Patterico's Pontifications


E.J. Dionne Sees Only Conservative Hypocrisy

Filed under: General,Media Bias — Patterico @ 11:33 pm

E.J. Dionne has the following in his latest column:

The senator vigorously rejected the president’s claim of executive privilege. “I find this extraordinary and troublesome,” he said, “and I think it will ultimately be damaging to the president. . . . This is an attempt to stonewall our committee, and the public will be outraged.”

Doesn’t that sound like one of those tough statements by Sen. Charles E. Schumer of New York, the Democratic point man on the U.S. attorney scandal? The speaker was actually the Republican whom Schumer defeated nine years ago, Alfonse D’Amato, discussing Bill Clinton’s invocation of executive privilege in the Whitewater investigation. Nice to see Chuck and Al agree on something.

Wow! You really got him there!

Except that D’Amato isn’t around anymore, so it’s a bit tough to accuse him of hypocrisy. Hey, E.J.! If it’s hypocrisy you’re after — live hypocrisy, involving someone still in the Senate — how about putting this passage into a column?

The senator vigorously defended the president’s claim of executive privilege. “I do not believe we should be issuing subpoenas to the Justice Department unless that step is absolutely necessary,” he said. “I would also like to discuss with the Chairman about following the model we used in the Ruby Ridge hearings. As I recall, to ensure the bipartisan nature of the investigation, the Subcommittee Chairman issued subpoenas only with the consent of the Ranking Member.”

Doesn’t that sound like one of those defensive statements by Sen. Orrin Hatch, the staunch defender of the Administration on the U.S. attorney scandal? The speaker was actually the man who was the ranking member eight years ago, Pat Leahy, discussing Bill Clinton’s invocation of executive privilege in the investigation of questionable pardons. Nice to see Pat and Orrin agree on something.

Why don’t we see E.J. Dionne making that statement instead of the one he made?

It would be plenty factual.

Ask Eric Alterman or Glenn Greenwald. They’re the ones who claim that conservatives are in charge of the media.

The Woman Who Cried Rape

Filed under: Crime,General — Patterico @ 3:13 pm

Interesting criminal law issue:

Darrell Roberson came home from a card game late one night to find his wife rolling around with another man in a pickup truck in the driveway.

Caught in the act with her lover, Tracy Denise Roberson — thinking quickly, if not clearly — cried rape, authorities say. Her husband pulled a gun and killed the other man with a shot to the head.

What’s the charge? Answer in the extended entry.


Signs That Things Are Going Well

Filed under: General — Patterico @ 3:04 pm

It’s April, and Jeff Goldstein is still blogging.

Wish DRJ Well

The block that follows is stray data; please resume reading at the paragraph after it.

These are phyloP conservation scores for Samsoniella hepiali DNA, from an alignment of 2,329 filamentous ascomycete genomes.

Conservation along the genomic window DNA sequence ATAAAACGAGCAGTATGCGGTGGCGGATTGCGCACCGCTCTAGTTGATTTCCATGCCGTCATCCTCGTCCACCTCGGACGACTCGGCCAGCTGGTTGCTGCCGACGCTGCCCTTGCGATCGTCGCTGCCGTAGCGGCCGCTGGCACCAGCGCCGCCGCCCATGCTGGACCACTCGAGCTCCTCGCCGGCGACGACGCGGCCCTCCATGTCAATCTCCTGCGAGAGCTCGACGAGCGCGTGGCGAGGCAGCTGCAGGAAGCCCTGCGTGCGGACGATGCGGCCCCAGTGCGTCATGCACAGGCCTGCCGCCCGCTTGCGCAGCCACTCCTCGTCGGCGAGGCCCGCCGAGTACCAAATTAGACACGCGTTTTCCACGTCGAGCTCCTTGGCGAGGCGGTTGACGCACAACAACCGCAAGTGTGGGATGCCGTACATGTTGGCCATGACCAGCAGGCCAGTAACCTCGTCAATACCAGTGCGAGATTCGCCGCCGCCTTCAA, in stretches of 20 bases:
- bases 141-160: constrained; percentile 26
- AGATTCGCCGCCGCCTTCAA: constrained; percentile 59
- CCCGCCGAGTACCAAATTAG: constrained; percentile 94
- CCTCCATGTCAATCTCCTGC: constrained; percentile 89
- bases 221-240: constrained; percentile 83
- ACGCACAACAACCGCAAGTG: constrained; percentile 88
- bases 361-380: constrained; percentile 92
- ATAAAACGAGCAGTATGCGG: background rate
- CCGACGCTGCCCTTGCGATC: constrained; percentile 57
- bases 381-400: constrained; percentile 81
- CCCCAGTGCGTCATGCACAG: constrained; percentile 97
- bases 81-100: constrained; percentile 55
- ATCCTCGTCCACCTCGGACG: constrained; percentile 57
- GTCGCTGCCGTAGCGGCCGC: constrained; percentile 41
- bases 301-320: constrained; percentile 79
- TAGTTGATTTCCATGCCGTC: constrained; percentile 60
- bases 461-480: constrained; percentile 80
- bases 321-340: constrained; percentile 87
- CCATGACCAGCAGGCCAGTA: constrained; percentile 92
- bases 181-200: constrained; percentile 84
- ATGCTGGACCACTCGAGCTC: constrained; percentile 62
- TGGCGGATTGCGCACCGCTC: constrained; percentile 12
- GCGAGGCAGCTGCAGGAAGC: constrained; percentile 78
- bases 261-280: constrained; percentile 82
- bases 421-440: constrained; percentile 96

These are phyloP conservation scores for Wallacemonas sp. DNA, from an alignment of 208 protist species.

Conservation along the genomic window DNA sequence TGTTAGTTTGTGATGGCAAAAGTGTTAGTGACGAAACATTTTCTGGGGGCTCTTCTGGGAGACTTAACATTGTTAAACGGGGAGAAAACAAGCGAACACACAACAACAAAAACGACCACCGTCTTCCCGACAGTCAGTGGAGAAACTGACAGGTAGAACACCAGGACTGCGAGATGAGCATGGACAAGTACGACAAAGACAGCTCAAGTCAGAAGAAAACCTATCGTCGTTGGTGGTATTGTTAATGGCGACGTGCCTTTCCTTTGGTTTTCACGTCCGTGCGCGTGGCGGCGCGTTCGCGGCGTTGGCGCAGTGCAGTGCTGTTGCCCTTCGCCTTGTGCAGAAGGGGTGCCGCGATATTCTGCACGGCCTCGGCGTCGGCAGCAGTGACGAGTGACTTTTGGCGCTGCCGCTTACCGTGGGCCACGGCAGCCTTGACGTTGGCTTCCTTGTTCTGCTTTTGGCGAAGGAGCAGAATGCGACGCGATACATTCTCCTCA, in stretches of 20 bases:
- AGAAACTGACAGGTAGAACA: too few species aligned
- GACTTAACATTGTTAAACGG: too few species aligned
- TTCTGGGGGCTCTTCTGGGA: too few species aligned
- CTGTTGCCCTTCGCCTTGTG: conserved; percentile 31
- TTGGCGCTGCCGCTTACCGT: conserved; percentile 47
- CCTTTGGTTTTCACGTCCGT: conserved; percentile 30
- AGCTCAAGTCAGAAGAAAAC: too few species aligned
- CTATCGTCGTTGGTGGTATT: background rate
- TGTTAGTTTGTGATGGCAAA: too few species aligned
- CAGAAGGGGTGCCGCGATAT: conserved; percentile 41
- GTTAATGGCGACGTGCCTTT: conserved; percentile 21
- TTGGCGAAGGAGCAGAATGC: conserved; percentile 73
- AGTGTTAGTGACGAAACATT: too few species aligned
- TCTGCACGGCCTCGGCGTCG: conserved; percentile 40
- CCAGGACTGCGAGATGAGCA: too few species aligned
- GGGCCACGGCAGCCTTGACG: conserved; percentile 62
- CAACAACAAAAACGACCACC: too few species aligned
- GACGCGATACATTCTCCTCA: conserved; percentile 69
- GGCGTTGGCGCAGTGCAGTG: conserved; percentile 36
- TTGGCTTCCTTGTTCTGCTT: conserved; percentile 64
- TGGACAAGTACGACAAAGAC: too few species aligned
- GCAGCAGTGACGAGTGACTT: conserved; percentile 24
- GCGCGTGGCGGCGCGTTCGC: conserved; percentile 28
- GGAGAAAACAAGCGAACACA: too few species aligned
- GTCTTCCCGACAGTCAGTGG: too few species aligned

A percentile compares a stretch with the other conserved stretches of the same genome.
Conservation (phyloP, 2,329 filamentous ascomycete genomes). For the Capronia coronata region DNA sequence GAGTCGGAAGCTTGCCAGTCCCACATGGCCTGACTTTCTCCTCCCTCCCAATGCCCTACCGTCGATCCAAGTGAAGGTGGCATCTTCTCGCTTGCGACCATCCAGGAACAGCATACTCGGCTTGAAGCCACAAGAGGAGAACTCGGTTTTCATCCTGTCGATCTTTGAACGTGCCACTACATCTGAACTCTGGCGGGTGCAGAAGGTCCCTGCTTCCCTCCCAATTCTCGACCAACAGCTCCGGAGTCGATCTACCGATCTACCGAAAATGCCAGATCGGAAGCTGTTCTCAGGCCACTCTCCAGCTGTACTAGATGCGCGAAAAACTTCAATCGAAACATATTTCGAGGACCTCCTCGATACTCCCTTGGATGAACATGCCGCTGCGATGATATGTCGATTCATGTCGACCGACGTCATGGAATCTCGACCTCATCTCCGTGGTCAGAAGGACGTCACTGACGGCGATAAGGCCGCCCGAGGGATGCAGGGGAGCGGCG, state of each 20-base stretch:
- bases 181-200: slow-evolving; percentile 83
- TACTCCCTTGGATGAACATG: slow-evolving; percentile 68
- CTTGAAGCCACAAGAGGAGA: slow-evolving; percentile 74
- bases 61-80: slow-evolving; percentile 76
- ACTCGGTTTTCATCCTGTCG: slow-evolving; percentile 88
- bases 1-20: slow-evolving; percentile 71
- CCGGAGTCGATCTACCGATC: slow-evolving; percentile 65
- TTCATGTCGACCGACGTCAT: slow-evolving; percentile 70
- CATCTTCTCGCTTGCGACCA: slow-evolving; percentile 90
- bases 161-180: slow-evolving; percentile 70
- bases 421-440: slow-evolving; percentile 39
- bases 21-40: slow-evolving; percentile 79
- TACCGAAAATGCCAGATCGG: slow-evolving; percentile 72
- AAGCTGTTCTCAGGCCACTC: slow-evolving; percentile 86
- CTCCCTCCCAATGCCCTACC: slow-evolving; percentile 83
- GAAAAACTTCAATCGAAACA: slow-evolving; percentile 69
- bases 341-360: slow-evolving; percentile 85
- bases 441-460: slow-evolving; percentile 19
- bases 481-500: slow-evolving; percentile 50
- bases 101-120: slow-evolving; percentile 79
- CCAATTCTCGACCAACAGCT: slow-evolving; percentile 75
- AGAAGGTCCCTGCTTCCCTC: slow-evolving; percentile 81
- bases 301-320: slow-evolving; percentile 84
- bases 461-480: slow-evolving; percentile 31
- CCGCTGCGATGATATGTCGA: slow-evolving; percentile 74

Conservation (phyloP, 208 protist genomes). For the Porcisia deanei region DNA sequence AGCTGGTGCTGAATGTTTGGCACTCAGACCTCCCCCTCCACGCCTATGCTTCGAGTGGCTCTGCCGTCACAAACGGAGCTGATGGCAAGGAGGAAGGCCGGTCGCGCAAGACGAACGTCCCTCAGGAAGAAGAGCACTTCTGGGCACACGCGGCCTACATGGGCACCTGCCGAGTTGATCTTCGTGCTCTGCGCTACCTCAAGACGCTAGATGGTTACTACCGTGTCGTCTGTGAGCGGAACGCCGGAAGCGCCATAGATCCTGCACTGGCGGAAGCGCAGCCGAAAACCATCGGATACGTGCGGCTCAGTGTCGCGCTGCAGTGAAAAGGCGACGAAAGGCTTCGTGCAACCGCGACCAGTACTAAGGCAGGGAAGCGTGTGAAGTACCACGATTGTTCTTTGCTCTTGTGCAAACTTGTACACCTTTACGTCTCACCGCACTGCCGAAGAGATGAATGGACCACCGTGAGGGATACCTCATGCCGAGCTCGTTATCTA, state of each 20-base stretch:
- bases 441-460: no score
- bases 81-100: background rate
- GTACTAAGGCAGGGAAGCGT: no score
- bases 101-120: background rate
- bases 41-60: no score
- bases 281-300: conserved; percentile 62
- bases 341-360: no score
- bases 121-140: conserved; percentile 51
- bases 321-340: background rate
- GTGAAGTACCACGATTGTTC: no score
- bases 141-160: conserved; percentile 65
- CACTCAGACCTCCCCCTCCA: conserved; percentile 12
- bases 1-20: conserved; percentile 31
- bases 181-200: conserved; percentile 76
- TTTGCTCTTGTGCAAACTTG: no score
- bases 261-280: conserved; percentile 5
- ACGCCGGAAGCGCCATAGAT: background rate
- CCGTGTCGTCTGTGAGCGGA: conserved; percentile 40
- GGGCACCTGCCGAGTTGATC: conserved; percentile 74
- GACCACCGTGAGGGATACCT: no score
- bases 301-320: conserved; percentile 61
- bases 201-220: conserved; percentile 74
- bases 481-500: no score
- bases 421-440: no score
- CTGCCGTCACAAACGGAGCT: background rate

Filed under: General — Patterico @ 2:59 pm

DRJ, who has been doing such a great job on the Border Patrol transcript summaries, will be incapacitated for a little while. She was in a car wreck last night — hit by drag racing teenagers while she was on her way to church — and has a broken collarbone. She can only type with one finger and can’t use the computer more than a few minutes a day.

Please wish her well in the comments.

Tribune Co. Sold

Filed under: Dog Trainer,General — Patterico @ 7:33 am

The L.A. Times reports that Tribune Company, its corporate parent, has been sold to a “quirky businessman” from Chicago:

Billionaire real estate mogul Sam Zell has reached an agreement to buy Tribune Co. in a two-stage deal valued at $8.2 billion, or $34 a share, the company said this morning.

. . . .

The transaction would mark a watershed for both Chicago and Los Angeles. It would turn the 160-year-old Tribune and its flagship Chicago Tribune, a major economic and political powerhouse in the Midwest, over to a quirky businessman whose previous investments have not had nearly such a high public profile.

And the deal would effectively liberate the Chandler family of California – owners of the Los Angeles Times for more than a century – from a newspaper business with which they have become disillusioned. For the second time in seven years, the Chandlers helped push The Times into the hands of new, Chicago-based owners.

In 2000, the pioneering Los Angeles family sold its control of Times Mirror Co. to Tribune. And the Chandlers’ remaining 20% stake in Tribune still gave them enough leverage to demand the strategic review that that would end with this sale. The auction did not turn into anything like a bidding contest until [Los Angeles billionaires Eli] Broad and [Ron] Burkle submitted their revised offer, which they valued at $34 a share, or $8.1 billion, late last week.

It remains to be seen what, if anything, this means for the L.A. Times.

Drug Treatment and Drug Decriminalization: Neither Is the Easy Cure-All You Thought It Was

Filed under: General — Patterico @ 12:01 am

The L.A. Times reports: